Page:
Pittsburgh Update

Pittsburgh Update publishes weekly summaries of recent developments in the Episcopal Diocese of Pittsburgh, The Episcopal Church, and the Anglican Communion that affect or could affect Pittsburgh Episcopalians. Emphasis is on reporting, not interpretation. This is a service of Progressive Episcopalians of Pittsburgh. This site is in no way affiliated with the Episcopal Diocese of Pittsburgh or the Anglican Diocese of Pittsburgh.

A Pittsburgh Episcopal Voice          

A Service of Progressive Episcopalians of Pittsburgh         

Monday, December 8, 2014

News for Week Ending 12/8/2014

World faith leaders pledge to end modern slavery

Religious leaders, including Archbishop of Canterbury Justin Welby, met in Rome December 3, 2014, to sign a declaration pledging to end forms of modern slavery by 2020. The declaration was signed by Christian, Muslim, Hindu, Buddhist, and Jewish leaders. It says, in part
Modern slavery, in terms of human trafficking, forced labour and prostitution, organ trafficking, and any relationship that fails to respect the fundamental conviction that all people are equal and have the same freedom and dignity, is a crime against humanity.

We pledge ourselves here today to do all in our power, within our faith communities and beyond, to work together for the freedom of all those who are enslaved and trafficked so that their future may be restored.
Additional details about the declaration can be found here.

Women’s conference in Uruguay focuses on gender-based violence

Episcopal News Service reported November 25, 2014, on a November 8–9 conference of primarily Brazilian and Uruguayan Anglican women that was held in Uruguay. The annual gathering was also attended by representatives of The Episcopal Church. The conference focused on violence against women and children that is common in Latin America.

Standing Committee meets in London

The Anglican Communion’s Standing Committee met in London from November 29 to December 2, 2014. According to a bulletin issued about the November 29 session, the meeting was moved up from April in order to discuss the next Secretary General. The current Secretary General, the Rev. Dr. Kenneth Kearon, has been elected Bishop of the Diocese of Limerick and Killaloe in the Church of Ireland. (See Pittsburgh Update story here.) From The Episcopal Church, Presiding Bishop Katharine Jefferts and Bishop Ian Douglas attended. Anglican Communion News Service covered Day 1 and Days 2–4. ACNS also published another story about Day 4. The work of the Standing Committee, except for the matter of the Secretary General, was largely taken up with reports of various Anglican initiatives. Notably, Director for Unity, Faith and Order Alyson Barnett-Cowan indicated that the IASCUFO is still waiting to hear from churches about their acceptance (or not) of the Anglican Covenant. She expects the Covenant to be on the agenda of the next meeting of the Anglican Consultative Council, ACC-16, in Lusaka, Zambia in 2016.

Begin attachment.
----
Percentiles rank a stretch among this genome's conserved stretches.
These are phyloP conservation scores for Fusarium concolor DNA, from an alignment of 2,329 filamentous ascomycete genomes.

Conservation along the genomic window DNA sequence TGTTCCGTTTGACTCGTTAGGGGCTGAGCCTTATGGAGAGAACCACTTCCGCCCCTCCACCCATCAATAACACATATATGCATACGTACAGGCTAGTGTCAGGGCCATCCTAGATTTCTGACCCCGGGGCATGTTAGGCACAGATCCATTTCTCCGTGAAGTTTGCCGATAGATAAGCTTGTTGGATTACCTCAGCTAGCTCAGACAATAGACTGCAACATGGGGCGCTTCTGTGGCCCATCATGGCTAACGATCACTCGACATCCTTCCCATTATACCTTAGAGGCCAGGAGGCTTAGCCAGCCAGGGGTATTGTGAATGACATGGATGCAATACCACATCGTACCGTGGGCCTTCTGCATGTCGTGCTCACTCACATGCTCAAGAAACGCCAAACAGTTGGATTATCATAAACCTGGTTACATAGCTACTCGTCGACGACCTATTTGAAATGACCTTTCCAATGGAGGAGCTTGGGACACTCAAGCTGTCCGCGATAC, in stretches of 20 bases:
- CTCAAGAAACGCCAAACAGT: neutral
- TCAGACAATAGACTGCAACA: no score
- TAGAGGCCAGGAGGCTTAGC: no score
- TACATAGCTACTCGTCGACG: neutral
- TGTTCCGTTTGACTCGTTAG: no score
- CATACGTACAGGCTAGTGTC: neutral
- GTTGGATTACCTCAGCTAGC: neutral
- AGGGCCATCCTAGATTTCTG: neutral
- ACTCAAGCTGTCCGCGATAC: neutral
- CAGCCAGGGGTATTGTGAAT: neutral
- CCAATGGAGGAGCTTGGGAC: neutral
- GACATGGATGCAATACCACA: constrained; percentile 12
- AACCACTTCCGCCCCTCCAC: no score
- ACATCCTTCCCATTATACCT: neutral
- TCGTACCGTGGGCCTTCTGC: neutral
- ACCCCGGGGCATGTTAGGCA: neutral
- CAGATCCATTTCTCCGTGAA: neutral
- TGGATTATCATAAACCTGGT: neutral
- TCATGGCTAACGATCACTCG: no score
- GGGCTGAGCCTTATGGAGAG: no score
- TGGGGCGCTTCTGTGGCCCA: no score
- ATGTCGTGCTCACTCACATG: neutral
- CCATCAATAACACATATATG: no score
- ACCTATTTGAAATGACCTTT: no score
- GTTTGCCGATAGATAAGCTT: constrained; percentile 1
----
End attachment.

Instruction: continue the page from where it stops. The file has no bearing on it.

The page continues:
Welby sees possible Communion split

The Anglican Communion’s Standing Committee seems to be pursuing business as usual, but Archbishop of Canterbury Justin Welby is warning—likely to the surprise of no one—that a split may be in the Communion’s future. This came out in a piece in The Times of London, which, unfortunately, is behind a pay wall. (VirtueOnline reproduced a related story from The Times.) The Independent has covered Welby’s remarks, however. The archbishop admitted to having profound disagreements with other communion churches, although he seems not to have named the churches or the disagreements. Welby did not characterize a split as likely and suggested, optimistically perhaps, that there could be “a sort of temporary separation.”

CoE agrees to appoint bishop with headship views